Some people have found it off-putting. Taylor Marsh at the Huffington Post says
It offers a surreal reality that makes people feel like they’re in the political twilight zone.
There are countless non-believers or agnostics who understand and accept the idea of natural rights — but who don’t believe in organized religion, and fear it precisely because of it’s (potentially haughty) moralism. I regret that they will feel put off by this kind of public revival meeting.
America is better than Glenn Beck. For all of his celebrity, Mr. Beck is an ignorant, divisive, pathetic figure. On the anniversary of the great 1963 March on Washington he will stand in the shadows of giants — Abraham Lincoln and the Rev. Dr. Martin Luther King Jr. Who do you think is more representative of this nation?
In general, it appears that, of those expressing dissatisfaction or displeasure at the event, the common threads are (1) Glenn Beck is a bad guy, (2) we don’t need no damn religious instruction. On whether Beck wears a white hat or a black one I have no opinion. Religious instruction is another matter entirely. I wasn’t there; I’ve only seen accounts; but, from the accounts I have seen, I think Beck was up to something I approve of: restoring the original vision of egalitarianism.
Why was it that the Founders and Framers served their thoughts up laden with so many religious images, similes, and metaphors? Franklin was an atheist; Jefferson was an agnostic bordering on atheism; yet Franklin cited the “Lord of light” in his famous advice to the Convention, and Jefferson called on the Creator as the origin of rights in the Declaration. What’s that all about?
For one thing, they lived in a time when just about everybody was familiar with the Bible, and that was almost the only common thread in enough people’s education to use as a source of metaphor linking ideas of the current day. For another, the Church was then an arm of the State, and at least lip service to its theology was necessary for participation in the public sphere. Both of those factors meant that religion, or religious theory and practice, were a common part of the vernacular; but while that’s been cited as the whole reason, something else was going on there.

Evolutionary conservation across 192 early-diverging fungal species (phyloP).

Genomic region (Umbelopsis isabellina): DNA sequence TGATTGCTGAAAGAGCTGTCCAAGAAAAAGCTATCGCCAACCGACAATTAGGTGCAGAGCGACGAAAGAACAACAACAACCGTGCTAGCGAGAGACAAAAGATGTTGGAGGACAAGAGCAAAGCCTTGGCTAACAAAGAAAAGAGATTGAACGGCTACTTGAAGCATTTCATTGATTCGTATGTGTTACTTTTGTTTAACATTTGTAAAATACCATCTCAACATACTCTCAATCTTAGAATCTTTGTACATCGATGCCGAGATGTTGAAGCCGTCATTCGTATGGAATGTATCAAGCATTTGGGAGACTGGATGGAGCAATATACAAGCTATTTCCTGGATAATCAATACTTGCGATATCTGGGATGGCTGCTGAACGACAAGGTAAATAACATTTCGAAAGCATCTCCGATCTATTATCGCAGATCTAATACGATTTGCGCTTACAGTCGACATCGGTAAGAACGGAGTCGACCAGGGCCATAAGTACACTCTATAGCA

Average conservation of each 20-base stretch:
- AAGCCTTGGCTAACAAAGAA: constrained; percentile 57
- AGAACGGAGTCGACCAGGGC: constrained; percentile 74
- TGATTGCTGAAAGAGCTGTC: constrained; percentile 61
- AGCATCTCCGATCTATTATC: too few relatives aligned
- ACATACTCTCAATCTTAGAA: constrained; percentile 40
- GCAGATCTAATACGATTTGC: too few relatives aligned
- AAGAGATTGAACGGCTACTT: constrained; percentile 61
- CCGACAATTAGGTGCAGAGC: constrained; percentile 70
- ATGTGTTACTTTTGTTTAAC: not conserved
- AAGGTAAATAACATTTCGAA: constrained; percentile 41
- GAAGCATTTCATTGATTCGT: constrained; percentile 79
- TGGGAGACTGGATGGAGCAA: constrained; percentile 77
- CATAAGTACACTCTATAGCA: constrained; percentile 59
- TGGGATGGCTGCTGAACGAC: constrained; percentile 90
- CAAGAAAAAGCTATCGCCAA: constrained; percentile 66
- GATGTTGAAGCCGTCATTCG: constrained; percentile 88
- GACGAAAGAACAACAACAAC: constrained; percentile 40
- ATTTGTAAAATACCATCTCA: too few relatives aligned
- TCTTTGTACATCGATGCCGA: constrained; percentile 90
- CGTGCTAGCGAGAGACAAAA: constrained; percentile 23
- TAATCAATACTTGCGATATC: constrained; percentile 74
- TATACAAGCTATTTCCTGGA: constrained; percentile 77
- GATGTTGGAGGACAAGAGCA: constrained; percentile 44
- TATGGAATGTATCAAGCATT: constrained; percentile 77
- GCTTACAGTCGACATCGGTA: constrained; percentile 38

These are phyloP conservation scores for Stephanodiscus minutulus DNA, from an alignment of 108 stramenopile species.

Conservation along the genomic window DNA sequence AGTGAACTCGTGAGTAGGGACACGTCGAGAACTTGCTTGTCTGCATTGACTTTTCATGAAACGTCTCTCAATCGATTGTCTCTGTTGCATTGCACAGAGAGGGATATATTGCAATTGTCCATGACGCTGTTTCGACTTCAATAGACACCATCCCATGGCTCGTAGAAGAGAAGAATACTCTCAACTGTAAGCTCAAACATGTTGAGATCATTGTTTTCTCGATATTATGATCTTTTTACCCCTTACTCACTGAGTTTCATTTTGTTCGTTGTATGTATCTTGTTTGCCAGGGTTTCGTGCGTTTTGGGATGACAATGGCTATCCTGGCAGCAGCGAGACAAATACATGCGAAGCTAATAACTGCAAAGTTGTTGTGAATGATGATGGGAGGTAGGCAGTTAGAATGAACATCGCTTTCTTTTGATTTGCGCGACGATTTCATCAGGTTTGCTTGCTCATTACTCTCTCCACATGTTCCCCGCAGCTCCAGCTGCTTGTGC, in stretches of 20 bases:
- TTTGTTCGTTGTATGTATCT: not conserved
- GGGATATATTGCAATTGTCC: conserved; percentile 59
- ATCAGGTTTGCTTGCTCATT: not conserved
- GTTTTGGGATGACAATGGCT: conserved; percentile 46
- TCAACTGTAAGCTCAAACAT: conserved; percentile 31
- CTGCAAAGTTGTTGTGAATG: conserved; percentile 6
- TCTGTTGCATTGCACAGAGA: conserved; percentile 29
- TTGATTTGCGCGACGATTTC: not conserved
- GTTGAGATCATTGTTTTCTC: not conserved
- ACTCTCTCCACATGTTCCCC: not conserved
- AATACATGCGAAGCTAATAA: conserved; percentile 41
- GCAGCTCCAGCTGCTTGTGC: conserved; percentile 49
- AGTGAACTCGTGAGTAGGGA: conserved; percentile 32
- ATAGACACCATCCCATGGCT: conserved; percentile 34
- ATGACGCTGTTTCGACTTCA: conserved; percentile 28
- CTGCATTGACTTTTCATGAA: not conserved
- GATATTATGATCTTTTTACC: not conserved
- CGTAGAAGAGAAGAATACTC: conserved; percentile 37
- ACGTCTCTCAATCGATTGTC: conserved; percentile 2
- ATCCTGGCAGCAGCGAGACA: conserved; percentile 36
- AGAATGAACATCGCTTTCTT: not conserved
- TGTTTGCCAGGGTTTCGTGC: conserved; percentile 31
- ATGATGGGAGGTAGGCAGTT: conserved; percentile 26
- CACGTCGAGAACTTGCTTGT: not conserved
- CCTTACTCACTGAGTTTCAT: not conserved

The Founders and Framers were egalitarians; the United States Constitution was and remains one of the most profound expressions of egalitarianism in existence. They had a problem, though.
Egalitarianism is clearly poppycock. Egalism — the word is a coinage of Jack Vance’s, as far as I know, and extends egalitarianism to interchangeability — is even less plausible. People aren’t equal in any real sense. I’m 5′7″; am I equal to an NBA forward? The notion is ludicrous. Some people are tall, some short; some weak, some strong; some are smart, others not so bright. Pick any two people at random, and it will not only be clear that they are not equal, they themselves will stoutly insist that they have unique qualities differing each from the other.
What the Founders and Framers meant by “egalitarianism” was equal in value, or, better, equally autonomous — self-willed and self-directed — not exactly equivalent or interchangeable. IMO they also wanted to express something they didn’t say, and which we can express more readily in modern terms: Statistics don’t apply to individuals. There is no population or group, however despised, that has not at one time or another produced an individual of real and lasting value, and there is none, however exalted, that has failed to throw up someone of stupendously negative value. Even had the then-contemporary notions of “nobility” and “the gentleman” had any value, it did not mean that some nobles weren’t too vile to suffer or that some peasants or slaves couldn’t become themselves exalted, if given the opportunity.